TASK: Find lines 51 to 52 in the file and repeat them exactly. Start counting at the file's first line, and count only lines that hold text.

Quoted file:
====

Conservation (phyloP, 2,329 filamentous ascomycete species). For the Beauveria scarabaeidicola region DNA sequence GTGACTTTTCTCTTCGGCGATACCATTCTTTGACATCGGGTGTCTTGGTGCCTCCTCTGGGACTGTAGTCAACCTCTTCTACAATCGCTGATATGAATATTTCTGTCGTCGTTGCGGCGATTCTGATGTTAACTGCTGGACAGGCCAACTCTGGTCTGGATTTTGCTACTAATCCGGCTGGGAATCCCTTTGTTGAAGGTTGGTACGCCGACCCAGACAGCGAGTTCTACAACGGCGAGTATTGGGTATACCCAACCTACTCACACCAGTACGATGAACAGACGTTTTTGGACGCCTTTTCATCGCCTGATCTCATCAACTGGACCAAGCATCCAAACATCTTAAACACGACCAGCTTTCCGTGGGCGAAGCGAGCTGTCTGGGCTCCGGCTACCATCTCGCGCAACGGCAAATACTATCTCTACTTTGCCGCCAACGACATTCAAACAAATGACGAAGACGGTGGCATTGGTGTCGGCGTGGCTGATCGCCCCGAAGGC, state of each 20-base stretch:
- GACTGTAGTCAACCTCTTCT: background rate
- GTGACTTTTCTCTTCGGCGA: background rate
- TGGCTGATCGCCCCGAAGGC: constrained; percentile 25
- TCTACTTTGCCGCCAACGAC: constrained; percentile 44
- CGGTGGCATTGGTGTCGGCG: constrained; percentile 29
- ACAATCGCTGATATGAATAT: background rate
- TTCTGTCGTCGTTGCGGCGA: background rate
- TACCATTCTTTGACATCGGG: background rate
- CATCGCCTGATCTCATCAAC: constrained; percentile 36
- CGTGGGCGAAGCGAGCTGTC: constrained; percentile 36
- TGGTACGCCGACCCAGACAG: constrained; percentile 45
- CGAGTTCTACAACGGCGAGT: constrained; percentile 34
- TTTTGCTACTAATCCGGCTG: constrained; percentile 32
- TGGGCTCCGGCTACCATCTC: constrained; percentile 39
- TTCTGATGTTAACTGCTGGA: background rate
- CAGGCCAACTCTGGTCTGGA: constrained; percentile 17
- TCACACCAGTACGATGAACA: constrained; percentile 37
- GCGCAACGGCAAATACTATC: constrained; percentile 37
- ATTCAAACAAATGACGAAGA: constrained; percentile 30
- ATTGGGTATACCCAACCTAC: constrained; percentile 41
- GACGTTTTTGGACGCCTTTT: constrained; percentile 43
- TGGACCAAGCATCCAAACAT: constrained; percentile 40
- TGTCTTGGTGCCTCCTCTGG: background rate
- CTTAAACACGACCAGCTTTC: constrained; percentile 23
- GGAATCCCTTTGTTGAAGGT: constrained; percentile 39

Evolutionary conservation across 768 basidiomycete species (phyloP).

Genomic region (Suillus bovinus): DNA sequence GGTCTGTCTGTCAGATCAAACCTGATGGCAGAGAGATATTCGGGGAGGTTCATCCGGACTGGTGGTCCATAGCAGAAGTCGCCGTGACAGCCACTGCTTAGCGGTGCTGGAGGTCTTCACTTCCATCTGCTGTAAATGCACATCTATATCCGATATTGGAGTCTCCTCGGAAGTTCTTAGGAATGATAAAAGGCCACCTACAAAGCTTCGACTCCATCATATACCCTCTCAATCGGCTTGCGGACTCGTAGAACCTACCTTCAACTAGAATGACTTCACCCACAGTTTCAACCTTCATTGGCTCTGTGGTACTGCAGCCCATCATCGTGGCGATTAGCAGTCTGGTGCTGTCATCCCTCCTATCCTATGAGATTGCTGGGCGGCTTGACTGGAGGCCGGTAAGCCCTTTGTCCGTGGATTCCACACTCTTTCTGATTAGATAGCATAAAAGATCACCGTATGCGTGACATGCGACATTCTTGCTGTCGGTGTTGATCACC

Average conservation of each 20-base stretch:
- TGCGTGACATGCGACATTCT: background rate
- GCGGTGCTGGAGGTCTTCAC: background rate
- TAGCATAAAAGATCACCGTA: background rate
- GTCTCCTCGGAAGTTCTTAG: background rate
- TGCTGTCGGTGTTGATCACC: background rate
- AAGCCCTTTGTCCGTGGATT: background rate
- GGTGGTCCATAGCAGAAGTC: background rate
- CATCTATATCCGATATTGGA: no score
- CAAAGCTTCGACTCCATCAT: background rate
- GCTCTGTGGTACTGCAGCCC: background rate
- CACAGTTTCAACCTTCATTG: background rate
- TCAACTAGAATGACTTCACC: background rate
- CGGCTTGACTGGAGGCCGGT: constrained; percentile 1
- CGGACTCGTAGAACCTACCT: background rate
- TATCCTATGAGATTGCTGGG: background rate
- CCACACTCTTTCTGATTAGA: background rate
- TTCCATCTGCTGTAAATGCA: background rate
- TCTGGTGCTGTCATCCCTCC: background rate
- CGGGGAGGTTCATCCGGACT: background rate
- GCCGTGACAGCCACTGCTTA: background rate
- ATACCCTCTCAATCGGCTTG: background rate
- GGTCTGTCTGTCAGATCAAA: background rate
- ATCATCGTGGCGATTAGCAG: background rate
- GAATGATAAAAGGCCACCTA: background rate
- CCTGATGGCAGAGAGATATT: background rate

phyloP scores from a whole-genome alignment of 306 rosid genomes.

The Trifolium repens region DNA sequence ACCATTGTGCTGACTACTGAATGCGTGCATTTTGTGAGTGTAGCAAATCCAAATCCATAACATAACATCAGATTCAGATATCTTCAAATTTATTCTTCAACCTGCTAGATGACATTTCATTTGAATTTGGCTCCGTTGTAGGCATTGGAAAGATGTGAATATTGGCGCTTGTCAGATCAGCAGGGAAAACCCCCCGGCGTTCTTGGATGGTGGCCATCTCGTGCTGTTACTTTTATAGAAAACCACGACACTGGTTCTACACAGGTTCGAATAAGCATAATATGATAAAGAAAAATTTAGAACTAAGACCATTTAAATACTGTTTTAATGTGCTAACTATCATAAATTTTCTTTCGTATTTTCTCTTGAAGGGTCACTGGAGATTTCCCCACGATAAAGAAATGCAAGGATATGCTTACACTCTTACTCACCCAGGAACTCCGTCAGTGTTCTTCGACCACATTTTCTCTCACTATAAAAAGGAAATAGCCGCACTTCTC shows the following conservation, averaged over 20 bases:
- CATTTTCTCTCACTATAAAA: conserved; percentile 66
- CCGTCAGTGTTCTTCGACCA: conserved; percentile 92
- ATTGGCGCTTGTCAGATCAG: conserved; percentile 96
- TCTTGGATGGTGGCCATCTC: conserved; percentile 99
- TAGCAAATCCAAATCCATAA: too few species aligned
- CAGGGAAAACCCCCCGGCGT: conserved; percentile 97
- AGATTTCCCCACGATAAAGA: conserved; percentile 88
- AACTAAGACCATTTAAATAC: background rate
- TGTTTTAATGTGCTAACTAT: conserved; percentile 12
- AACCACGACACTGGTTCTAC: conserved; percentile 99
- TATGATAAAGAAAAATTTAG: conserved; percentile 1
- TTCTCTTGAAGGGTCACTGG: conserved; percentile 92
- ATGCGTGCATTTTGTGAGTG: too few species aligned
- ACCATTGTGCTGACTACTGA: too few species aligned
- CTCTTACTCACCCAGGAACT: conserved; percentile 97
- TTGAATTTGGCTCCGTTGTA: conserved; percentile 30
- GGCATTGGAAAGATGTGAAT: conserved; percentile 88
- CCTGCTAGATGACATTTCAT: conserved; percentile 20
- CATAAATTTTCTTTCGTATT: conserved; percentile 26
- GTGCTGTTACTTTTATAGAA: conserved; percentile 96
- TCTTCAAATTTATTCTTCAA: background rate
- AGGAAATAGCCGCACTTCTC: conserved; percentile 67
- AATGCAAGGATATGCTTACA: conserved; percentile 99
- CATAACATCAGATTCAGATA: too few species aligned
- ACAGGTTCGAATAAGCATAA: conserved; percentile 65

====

- GGTCTGTCTGTCAGATCAAA: background rate
- ATCATCGTGGCGATTAGCAG: background rate